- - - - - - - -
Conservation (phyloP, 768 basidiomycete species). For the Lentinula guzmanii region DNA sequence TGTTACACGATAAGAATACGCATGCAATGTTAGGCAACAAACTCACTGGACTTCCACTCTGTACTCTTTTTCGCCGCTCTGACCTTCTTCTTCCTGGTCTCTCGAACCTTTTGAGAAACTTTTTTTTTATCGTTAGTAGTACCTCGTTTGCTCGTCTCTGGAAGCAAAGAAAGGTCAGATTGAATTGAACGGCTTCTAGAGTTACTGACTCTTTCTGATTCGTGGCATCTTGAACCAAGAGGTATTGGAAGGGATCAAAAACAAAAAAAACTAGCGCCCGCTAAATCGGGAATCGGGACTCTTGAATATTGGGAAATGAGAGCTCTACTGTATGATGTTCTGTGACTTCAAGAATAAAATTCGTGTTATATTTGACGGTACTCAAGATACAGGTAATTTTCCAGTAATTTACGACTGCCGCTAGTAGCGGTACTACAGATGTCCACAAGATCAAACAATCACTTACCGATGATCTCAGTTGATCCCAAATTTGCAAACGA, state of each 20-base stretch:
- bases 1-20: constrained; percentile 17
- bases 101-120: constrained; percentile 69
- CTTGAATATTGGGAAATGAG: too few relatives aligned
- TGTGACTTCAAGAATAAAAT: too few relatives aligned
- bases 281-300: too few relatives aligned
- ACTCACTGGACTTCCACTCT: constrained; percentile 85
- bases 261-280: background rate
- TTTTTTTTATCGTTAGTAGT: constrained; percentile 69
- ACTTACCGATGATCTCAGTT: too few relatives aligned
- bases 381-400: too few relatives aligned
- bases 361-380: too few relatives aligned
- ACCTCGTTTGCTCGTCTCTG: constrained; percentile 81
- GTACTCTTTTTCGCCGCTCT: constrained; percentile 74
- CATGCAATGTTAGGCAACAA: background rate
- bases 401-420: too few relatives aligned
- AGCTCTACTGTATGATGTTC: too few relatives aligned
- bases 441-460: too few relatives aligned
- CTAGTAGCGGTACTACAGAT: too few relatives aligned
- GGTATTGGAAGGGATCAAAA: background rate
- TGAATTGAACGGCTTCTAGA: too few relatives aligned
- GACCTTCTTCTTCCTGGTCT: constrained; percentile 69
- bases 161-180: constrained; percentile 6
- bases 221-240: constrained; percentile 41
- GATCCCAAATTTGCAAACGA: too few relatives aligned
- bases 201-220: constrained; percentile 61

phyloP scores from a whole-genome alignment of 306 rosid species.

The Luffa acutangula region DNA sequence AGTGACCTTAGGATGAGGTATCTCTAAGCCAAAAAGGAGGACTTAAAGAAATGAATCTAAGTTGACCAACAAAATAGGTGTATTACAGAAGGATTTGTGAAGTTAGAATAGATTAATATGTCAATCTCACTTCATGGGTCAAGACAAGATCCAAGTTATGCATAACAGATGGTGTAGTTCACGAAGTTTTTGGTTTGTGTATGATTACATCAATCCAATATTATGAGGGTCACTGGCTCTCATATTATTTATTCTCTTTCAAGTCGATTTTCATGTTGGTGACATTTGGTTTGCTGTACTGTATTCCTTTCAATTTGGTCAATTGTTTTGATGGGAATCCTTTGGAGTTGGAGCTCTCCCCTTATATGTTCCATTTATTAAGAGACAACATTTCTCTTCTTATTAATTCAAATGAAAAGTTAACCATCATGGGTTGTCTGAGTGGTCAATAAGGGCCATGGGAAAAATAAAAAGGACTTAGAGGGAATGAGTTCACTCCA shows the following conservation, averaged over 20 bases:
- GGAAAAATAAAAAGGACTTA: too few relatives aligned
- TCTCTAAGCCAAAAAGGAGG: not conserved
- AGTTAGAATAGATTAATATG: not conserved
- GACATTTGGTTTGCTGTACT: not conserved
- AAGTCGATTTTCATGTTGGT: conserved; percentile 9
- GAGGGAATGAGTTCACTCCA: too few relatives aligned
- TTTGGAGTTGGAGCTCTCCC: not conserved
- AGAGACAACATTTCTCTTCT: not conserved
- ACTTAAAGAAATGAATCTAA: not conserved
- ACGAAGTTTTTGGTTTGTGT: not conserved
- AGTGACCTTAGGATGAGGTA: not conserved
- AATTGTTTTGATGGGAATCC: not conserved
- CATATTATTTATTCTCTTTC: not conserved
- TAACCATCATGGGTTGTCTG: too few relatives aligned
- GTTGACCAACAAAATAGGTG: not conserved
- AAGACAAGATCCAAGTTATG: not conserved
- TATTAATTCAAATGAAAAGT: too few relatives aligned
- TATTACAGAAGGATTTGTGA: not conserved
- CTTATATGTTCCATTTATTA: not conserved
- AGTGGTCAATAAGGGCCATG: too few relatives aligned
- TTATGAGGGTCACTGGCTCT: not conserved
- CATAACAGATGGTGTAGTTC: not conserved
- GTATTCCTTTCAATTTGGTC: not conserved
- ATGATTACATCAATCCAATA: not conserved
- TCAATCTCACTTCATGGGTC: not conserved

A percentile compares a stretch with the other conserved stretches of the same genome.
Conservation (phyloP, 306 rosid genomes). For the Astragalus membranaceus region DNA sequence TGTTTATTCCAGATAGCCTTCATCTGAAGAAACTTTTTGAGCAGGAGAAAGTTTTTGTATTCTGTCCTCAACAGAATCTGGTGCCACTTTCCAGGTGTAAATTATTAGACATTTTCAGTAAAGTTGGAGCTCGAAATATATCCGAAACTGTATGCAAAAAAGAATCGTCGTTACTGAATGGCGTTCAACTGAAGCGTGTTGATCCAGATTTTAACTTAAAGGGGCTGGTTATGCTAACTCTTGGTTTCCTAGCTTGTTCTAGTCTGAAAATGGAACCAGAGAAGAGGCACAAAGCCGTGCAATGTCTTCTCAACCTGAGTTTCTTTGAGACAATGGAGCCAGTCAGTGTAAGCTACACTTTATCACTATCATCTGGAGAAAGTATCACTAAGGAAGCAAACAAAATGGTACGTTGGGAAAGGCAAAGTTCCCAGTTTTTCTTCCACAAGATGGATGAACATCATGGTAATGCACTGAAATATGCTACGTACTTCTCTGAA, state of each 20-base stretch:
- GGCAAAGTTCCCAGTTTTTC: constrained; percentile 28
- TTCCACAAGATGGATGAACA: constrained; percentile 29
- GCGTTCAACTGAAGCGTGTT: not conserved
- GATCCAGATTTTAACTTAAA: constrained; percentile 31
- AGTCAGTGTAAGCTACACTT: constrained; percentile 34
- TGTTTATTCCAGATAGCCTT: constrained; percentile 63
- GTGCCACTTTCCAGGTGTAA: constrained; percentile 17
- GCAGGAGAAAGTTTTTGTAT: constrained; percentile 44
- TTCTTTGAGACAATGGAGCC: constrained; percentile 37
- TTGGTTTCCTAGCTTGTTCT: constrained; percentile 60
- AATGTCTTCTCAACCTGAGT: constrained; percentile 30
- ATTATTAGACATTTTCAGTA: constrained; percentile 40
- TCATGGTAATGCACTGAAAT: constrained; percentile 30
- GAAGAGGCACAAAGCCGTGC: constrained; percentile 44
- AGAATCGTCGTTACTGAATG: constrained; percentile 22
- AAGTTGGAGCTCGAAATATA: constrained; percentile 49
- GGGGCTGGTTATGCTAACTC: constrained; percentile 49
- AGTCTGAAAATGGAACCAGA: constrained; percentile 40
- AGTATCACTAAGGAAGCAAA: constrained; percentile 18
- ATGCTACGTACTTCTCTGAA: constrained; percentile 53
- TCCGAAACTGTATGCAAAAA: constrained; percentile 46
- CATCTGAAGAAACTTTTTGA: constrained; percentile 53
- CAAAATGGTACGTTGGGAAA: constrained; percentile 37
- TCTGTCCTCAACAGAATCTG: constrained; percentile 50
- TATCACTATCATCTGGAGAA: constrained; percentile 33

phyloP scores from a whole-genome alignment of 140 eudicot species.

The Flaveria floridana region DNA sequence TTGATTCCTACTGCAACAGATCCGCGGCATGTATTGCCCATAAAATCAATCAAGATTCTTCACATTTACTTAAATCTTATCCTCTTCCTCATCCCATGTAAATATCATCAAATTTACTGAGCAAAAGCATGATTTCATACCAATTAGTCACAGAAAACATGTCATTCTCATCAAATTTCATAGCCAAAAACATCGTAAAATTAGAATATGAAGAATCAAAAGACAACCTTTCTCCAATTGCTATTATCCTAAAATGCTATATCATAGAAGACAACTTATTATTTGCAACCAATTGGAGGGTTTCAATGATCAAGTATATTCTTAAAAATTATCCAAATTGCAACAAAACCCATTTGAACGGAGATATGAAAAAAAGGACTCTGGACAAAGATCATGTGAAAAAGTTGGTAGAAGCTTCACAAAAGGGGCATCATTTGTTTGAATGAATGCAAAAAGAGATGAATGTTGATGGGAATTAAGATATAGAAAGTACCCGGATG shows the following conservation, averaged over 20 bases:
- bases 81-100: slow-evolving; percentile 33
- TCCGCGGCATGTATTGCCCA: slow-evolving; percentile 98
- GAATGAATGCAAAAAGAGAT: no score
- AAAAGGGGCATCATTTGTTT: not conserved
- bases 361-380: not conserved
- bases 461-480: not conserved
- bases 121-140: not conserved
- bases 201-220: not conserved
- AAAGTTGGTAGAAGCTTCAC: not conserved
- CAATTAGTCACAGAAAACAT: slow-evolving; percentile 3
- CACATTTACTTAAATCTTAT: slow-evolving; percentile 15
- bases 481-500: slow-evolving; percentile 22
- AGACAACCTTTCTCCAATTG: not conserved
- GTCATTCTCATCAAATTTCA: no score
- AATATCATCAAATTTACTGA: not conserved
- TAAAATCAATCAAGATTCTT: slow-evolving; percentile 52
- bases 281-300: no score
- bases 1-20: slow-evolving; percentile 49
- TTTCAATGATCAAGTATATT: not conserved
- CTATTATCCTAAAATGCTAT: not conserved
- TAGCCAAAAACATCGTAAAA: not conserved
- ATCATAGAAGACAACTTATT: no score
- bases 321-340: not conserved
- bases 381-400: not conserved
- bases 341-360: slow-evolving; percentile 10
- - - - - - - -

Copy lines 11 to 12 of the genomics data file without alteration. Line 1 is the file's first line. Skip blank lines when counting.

- bases 381-400: too few relatives aligned
- bases 361-380: too few relatives aligned